LED Strip for Digital MIDI Piano

Hi everyone.

I’m pretty new to Arduino and a bit of a noob when it comes to coding having only ever really used MATLAB.

Anyway I’m trying to make an LED strip respond to MIDI input from my digital piano. I want each note to light up a corresponding specific LED (I’ve laid the strip behind the keys so i looks like the keys are lighting up as you play them).

I’m using a WS2812B individually addressable LED strip and the FastLED library.

#include <MIDI.h>
#include <FastLED.h>

#define numLED      144
#define pinLED      7
#define typeLED     WS2812B
#define colourOrder GRB
#define brightness  128

CRGB leds[numLED];

MIDI_CREATE_DEFAULT_INSTANCE();

void setup() {
  
  LEDS.addLeds<typeLED, pinLED, colourOrder>(leds, numLED);
  FastLED.setBrightness(brightness);
  MIDI.begin(MIDI_CHANNEL_OMNI);
  MIDI.setHandleNoteOn(handleNoteOn);
  MIDI.setHandleNoteOff(handleNoteOff);

}

void loop() {
  MIDI.read();
 }

void handleNoteOn(byte channel, byte pitch, byte velocity) { 
for (byte i=30; i<=101; i++){
  if (i==pitch){
    int S = (-2)*i + 203; //turning the pitch value into the corresponding LED to light up
    leds[S].setRGB( 30, 140, 255);
    FastLED.show();
  }
}
}

void handleNoteOff(byte channel, byte pitch, byte velocity) { 
for (byte i=30; i<=101; i++){
  if (pitch==i){
    int R = (-2)*i + 203;  //turning the pitch value into the corresponding LED to turn off
    leds[R].setRGB( 0, 0, 0);
    FastLED.show();
  }
}
}

Here is my code. Originally I had 100+ switch cases for each pitch value, but then I started using a for loop and if statement instead.

It works fine for the most part.

The problems arise when I play chords in quick succession. Often, but not always, seemingly random LEDs that aren’t being played will turn themselves on and stay lit up until I play that key (i.e turn the key on and off again).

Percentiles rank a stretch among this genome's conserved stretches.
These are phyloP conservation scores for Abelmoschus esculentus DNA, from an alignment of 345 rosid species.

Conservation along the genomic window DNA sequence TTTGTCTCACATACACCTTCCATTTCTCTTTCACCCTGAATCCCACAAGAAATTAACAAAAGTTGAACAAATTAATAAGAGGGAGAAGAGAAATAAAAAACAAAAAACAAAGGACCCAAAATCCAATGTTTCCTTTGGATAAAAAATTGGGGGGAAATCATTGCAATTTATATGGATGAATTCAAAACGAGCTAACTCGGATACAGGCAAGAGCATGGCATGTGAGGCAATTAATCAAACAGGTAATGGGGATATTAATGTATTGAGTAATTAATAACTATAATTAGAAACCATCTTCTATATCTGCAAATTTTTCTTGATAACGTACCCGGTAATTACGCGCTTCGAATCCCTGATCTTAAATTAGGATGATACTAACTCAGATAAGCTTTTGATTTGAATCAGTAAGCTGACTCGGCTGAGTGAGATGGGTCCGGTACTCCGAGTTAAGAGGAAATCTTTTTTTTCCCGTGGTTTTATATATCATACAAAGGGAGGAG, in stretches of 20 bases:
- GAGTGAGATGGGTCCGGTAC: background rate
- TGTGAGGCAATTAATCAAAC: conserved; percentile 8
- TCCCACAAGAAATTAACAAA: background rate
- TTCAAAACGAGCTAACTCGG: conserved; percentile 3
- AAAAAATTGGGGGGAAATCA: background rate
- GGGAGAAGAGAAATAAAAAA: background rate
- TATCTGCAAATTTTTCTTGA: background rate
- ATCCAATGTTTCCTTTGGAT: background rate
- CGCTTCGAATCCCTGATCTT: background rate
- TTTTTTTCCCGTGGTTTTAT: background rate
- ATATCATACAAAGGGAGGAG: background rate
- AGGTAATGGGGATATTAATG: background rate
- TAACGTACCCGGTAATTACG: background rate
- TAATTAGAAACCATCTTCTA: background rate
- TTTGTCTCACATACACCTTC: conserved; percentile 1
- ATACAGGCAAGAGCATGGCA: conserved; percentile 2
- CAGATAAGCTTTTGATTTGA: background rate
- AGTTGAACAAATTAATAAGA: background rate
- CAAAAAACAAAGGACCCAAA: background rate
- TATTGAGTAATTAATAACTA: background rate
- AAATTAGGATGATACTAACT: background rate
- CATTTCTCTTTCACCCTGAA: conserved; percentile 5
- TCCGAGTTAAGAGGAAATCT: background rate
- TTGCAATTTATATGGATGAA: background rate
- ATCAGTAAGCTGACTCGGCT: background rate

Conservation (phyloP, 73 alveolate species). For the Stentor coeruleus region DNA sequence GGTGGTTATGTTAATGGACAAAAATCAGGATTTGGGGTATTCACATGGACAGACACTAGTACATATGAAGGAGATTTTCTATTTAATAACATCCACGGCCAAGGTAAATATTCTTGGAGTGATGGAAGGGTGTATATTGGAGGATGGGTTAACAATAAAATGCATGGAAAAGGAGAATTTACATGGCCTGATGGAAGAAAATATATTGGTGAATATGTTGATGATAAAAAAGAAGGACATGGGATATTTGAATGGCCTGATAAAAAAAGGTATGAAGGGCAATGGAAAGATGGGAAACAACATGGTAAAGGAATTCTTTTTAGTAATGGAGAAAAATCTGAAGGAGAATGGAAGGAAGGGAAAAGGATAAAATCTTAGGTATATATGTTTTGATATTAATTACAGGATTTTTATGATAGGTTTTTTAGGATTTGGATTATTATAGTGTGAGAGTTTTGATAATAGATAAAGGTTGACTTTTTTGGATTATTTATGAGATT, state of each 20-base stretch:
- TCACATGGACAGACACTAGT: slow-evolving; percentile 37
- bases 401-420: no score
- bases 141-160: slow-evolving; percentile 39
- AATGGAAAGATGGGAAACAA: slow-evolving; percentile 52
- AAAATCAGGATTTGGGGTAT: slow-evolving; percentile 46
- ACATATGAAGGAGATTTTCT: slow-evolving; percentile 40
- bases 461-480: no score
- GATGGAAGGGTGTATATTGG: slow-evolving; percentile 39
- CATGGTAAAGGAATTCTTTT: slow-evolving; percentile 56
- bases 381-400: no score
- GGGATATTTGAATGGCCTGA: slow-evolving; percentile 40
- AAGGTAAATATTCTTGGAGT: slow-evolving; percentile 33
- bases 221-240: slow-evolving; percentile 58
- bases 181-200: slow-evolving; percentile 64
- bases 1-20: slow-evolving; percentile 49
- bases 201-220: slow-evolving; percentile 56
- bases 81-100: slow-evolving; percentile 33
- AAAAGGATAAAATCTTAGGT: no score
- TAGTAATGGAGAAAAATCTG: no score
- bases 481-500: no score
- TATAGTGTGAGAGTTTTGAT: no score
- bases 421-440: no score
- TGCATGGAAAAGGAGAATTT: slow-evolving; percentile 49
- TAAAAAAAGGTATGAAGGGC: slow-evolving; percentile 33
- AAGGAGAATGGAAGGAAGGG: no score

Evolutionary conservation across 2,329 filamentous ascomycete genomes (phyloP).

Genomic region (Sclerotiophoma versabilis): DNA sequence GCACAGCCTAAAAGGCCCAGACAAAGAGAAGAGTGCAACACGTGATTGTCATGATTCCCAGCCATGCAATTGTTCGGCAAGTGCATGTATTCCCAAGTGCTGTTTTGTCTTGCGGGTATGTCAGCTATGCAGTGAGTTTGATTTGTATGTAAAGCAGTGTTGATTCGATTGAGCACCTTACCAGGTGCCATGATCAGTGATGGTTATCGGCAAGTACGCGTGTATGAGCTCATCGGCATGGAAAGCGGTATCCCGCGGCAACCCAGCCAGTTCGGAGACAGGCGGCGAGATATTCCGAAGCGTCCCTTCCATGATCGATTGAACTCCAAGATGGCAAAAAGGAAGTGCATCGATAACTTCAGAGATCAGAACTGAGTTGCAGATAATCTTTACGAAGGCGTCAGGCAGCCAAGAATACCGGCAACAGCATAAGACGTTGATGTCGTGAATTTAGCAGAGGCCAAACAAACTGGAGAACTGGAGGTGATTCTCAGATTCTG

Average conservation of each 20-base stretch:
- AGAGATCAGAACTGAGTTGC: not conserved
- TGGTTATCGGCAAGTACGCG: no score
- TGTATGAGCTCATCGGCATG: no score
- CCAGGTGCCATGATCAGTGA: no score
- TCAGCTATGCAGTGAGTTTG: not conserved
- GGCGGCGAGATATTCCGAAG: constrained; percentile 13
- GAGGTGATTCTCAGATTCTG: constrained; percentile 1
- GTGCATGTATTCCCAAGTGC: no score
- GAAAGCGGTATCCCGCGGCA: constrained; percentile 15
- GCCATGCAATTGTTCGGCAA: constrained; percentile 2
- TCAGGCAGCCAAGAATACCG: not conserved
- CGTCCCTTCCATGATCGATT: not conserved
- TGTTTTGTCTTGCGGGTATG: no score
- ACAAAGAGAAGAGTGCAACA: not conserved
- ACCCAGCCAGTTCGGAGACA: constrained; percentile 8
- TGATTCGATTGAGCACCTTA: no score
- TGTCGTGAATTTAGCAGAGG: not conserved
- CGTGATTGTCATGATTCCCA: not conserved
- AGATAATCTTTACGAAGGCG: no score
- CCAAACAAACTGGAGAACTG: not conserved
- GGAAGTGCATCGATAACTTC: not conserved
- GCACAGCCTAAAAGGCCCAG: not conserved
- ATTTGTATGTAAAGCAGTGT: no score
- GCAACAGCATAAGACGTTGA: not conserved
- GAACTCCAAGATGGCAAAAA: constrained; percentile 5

I’ve been trying to fix this problem for a few days now and have gotten nowhere.

Any help or pointers or anything will be greatly appreciated, like I said I’m a bit of a noob with this.

Thanks!

This problem comes up here very often. The reason is that you cannot receive MIDI data and display WS2812B at the same time. While the Arduino is busy sending the data to the LEDs, it misses incoming MIDI bytes, corrupting the MIDI messages, and turning on/off random notes, missing notes, etc.

Two possible solutions: 1. get a more powerful board with hardware peripherals that can be used for the WS2812B (UART or I²S, for example), or 2. get a better LED strip that doesn't have such strict timing requirements.

Pieter

Ah right I see, thanks Pieter.

What do you mean by strict timing requirements of the LEDs?

What do you mean by strict timing requirements of the LEDs?

The data sent to the LED has to have quite a fast and precise stream of pulses sent to it. For example the fastest pulse has to be 0.35uS with a tolerance of +/- 150nS.

In order to do this the libraries turn off the interrupts on the Arduino. In order to receive MIDI data the interrupts need to be on, so if the MIDI data arrives while data is being sent to the LEDs then the MIDI data is missed.

A better LED strip is based on the ADA102 LED, sometimes also known as Dot Star LEDs. This just requires a sequence of logic levels to control them which does not need accurate timing, so they can be driven with the interrupts enabled.

Your loops are pointless and wasting CPU cycles:
change:

for (byte i=30; i<=101; i++){
  if (pitch==i){
    int R = (-2)*i + 203;  //turning the pitch value into the corresponding LED to turn off
    leds[R].setRGB( 0, 0, 0);
    FastLED.show();
  }
}

to:

if (pitch >= 30 && pitch <= 101)
{
  int R = -2*pitch + 203;  //turning the pitch value into the corresponding LED to turn off
  leds[R].setRGB( 0, 0, 0);
  FastLED.show();
}

You can also share the code between note on and note off, and just pass the RGB values in
differently for each.

If you drive the LEDs with interrupts enabled, the LED update will occasionally get corrupted
but will sort itself out next time, which might be less annoying that having corrupt midi data.

Grumpy_Mike:
A better LED strip is based on the ADA102 LED, sometimes also known as Dot Star LEDs. This just requires a sequence of logic levels to control them which does not need accurate timing, so they can be driven with the interrupts enabled.

Thanks for the explanation! I'll look more into these LEDs.

MarkT:
If you drive the LEDs with interrupts enabled, the LED update will occasionally get corrupted
but will sort itself out next time, which might be less annoying that having corrupt midi data.

Thanks for the cleaner code. How could I try driving the LEDs with interrupts enabled? Do I need to edit the library?

Do I need to edit the library?

Yes.